Warning on crabs

Patrols shocked by massive illegal catches

Recreational fishers are being reminded about the size limits and new bag and boat limits while fishing for blue swimmer crabs in Gulf St Vincent.

Fisheries and Aquaculture Operations director, Peter Dietman said it was disappointing to find high levels of non-compliance among fishers since the new limits came into effect on July 1 – despite information about the limits being available across a variety of channels.

Patrols on the crabbing beaches conducted during September and over the October long weekend revealed a high level of non-compliance resulting in more than 3800 blue swimmer crabs being seized.

The patrols, which covered all beaches from St Kilda in the metropolitan area and northward along the top of Gulf St Vincent to Ardrossan on Yorke Peninsula, resulted in more than 680 fishers being checked over two weekends.

In addition to the crab seizures, with many crabs being undersize, a total of 90 expiation notices and 54 caution notices were also issued.

“The non-compliance rate, specifically in relation to undersized crabs, is totally unacceptable,” Mr Dietman said.

“People who think that it is acceptable to take undersize crabs and exceed the bag limit are damaging the fishery for everyone.”

Fisheries Minister Gail Gago said ensuring the state’s fisheries are protected is a priority of the State government.

“We have some of the best-managed fisheries in the world, and to keep it this way everyone needs to make sure they are doing the right thing.

“In most cases this is what occurs, but for the few who spoil it for the many, our dedicated fisheries officers are constantly out across the state’s waters keeping an eye out and spreading the word.”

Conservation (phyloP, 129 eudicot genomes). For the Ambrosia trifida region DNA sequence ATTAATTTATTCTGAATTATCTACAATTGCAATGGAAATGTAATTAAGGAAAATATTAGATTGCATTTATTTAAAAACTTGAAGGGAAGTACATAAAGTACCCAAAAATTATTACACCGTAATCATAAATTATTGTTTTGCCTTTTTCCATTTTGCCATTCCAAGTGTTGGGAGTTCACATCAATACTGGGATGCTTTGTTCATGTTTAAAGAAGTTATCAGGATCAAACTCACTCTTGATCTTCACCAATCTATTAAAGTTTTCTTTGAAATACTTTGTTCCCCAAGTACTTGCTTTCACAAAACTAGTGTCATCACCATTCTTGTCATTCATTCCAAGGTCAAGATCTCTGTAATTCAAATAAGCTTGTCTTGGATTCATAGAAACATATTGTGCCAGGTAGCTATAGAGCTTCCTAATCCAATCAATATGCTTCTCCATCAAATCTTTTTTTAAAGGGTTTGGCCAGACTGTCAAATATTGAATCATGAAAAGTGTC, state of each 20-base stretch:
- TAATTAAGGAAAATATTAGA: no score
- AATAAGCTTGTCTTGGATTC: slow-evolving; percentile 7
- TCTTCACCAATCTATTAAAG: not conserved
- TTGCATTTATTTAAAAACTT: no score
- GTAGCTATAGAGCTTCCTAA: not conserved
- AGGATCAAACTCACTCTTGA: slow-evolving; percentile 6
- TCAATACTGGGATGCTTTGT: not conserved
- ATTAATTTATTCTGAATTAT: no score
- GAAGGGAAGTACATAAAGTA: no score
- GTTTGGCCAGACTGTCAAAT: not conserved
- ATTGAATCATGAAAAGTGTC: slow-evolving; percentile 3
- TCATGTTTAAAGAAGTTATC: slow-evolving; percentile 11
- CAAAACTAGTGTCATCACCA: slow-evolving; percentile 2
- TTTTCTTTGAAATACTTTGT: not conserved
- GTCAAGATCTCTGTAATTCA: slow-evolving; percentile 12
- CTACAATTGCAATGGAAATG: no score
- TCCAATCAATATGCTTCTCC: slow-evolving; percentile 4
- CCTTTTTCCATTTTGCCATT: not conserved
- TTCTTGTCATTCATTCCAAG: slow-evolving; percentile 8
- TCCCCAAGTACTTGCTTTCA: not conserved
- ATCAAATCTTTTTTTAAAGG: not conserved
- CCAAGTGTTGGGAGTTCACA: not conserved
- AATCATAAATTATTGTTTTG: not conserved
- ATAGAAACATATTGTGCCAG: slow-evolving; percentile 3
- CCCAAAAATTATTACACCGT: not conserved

Mr Dietman said Fisheries officers work firstly to educate the community about fishing regulations, but blatant disregard for size and bag limits were treated seriously with seizures and fines.

“We widely publicised the new limits before they came into effect with this information readily available on our website, social media channels and brochures,” he said.

“In recent weeks our Fishwatch volunteers have also been out and about advising fishers about the new rules.

“The most disappointing this is that the majority of fishers inspected during the patrols were aware that size and bag limits exist for blue swimmer crabs, and yet many still chose to take undersize crabs, while there were some who don’t know when to stop fishing and ignore the legal limits.”

“Size, bag and boat limits are an important tool in managing the State’s valuable fish stocks and ensuring their continued sustainability.”

NEW LIMITS: Current rules relating to catching blue crabs in Gulf St Vincent are a daily bag limit (recently been reduced to 20 per person), and a minimum size limit of 11cm width, measured across the carapace from the base of the largest spines, also applies. It is also illegal to take female crabs with eggs and they must be returned to the water straight away without harm.

The new limits remain in effect until June 30, 2014.

n Anyone can report illegal fishing activity through the 24 hour FISHWATCH number on 1800 065 522. Callers will speak to a Fisheries officer and can choose to remain anonymous.

For up to date information on size, bag and boat limits simply send a text message with the name of a fish species to the SMSFish number 0427 767 995 and receive an immediate text response or visit www.pir.sa.gov.au/fisheries.

Further information on recreation fishing rules, regulations and closures is now also available from the SA Recreational Fishing Guide smartphone app which can be downloaded from http://www.pir.sa.gov.au/recfishingapp.

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